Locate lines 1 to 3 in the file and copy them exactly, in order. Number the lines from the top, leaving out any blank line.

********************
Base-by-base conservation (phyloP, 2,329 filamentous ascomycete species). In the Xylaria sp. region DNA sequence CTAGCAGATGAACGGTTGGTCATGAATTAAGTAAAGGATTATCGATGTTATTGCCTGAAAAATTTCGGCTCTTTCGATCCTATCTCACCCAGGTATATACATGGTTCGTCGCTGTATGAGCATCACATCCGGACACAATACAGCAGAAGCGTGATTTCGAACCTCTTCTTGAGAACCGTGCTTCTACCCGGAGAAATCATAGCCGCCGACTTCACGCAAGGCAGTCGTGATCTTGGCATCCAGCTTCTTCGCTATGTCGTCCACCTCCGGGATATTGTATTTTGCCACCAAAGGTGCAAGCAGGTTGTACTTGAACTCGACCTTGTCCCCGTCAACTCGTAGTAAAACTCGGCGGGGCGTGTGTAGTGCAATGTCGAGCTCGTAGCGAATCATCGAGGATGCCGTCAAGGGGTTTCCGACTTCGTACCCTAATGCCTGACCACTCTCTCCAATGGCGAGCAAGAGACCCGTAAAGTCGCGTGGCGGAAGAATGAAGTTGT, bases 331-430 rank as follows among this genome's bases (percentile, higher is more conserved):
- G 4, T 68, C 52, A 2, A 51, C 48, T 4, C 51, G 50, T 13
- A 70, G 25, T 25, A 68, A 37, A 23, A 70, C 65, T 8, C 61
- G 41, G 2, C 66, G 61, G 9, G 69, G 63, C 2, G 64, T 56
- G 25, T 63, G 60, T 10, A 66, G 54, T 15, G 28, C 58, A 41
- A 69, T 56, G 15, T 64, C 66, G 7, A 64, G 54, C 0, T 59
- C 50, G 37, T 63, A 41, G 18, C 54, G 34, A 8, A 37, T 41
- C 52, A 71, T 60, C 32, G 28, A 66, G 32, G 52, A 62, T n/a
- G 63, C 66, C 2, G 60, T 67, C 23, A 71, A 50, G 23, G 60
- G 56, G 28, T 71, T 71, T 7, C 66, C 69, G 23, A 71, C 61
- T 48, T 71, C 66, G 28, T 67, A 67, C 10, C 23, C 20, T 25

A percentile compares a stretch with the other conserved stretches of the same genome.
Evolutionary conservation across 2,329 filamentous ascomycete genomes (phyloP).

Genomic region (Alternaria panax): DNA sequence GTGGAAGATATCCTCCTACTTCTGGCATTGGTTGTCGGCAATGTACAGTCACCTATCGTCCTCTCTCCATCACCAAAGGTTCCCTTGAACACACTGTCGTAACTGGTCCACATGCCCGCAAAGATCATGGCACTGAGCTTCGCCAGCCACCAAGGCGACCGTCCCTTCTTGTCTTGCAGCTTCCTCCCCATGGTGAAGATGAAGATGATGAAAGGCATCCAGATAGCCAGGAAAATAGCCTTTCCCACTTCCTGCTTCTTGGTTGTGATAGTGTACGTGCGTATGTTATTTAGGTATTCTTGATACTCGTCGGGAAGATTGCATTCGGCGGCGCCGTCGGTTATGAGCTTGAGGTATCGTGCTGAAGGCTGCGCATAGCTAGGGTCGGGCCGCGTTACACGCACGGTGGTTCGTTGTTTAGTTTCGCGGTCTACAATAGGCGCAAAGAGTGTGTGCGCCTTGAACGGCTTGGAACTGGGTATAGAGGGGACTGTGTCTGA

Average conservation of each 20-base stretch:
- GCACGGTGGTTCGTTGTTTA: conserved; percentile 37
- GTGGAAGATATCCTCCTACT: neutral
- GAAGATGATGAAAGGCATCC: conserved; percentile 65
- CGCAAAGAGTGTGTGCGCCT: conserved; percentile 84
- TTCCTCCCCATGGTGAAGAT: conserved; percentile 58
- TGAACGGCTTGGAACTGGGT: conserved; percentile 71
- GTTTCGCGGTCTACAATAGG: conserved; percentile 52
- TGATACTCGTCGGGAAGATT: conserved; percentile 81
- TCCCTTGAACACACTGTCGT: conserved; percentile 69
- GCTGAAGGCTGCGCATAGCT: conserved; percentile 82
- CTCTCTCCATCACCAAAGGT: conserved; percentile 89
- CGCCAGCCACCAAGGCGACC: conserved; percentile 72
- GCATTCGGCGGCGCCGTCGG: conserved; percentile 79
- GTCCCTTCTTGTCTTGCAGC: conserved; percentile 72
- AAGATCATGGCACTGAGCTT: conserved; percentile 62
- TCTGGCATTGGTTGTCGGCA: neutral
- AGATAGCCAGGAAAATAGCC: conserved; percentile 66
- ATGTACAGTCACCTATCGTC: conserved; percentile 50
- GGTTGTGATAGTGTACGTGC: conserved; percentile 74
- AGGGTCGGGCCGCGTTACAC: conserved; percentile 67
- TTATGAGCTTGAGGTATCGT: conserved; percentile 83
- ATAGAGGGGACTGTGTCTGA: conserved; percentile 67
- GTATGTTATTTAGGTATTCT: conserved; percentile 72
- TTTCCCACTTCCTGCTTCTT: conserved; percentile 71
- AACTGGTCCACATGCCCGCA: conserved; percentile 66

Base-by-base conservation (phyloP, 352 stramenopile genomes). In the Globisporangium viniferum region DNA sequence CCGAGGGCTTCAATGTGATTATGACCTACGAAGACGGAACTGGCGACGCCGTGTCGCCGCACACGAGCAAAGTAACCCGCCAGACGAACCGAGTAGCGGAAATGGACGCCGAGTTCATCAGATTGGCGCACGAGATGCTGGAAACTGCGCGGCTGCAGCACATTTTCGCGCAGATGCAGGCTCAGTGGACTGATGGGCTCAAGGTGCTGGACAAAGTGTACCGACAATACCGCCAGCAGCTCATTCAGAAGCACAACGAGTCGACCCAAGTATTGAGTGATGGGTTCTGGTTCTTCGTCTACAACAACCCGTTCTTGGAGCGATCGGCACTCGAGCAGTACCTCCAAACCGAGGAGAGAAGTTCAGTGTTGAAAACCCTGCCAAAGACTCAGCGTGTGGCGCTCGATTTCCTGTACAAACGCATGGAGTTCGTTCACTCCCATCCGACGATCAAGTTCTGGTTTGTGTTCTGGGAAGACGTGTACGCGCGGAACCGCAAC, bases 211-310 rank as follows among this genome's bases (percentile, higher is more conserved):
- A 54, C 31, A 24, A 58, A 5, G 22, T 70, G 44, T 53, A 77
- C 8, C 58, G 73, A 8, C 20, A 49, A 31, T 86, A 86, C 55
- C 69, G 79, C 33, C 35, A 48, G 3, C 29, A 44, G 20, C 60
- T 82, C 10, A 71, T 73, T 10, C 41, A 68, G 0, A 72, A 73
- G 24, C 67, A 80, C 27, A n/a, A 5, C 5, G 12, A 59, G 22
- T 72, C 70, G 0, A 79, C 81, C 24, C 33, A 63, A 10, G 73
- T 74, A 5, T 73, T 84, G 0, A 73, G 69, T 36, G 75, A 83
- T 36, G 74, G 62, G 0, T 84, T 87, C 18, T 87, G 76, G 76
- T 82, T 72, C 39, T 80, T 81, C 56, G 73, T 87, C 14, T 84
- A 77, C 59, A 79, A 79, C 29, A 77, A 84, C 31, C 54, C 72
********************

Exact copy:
Base-by-base conservation (phyloP, 2,329 filamentous ascomycete species). In the Xylaria sp. region DNA sequence CTAGCAGATGAACGGTTGGTCATGAATTAAGTAAAGGATTATCGATGTTATTGCCTGAAAAATTTCGGCTCTTTCGATCCTATCTCACCCAGGTATATACATGGTTCGTCGCTGTATGAGCATCACATCCGGACACAATACAGCAGAAGCGTGATTTCGAACCTCTTCTTGAGAACCGTGCTTCTACCCGGAGAAATCATAGCCGCCGACTTCACGCAAGGCAGTCGTGATCTTGGCATCCAGCTTCTTCGCTATGTCGTCCACCTCCGGGATATTGTATTTTGCCACCAAAGGTGCAAGCAGGTTGTACTTGAACTCGACCTTGTCCCCGTCAACTCGTAGTAAAACTCGGCGGGGCGTGTGTAGTGCAATGTCGAGCTCGTAGCGAATCATCGAGGATGCCGTCAAGGGGTTTCCGACTTCGTACCCTAATGCCTGACCACTCTCTCCAATGGCGAGCAAGAGACCCGTAAAGTCGCGTGGCGGAAGAATGAAGTTGT, bases 331-430 rank as follows among this genome's bases (percentile, higher is more conserved):
- G 4, T 68, C 52, A 2, A 51, C 48, T 4, C 51, G 50, T 13
- A 70, G 25, T 25, A 68, A 37, A 23, A 70, C 65, T 8, C 61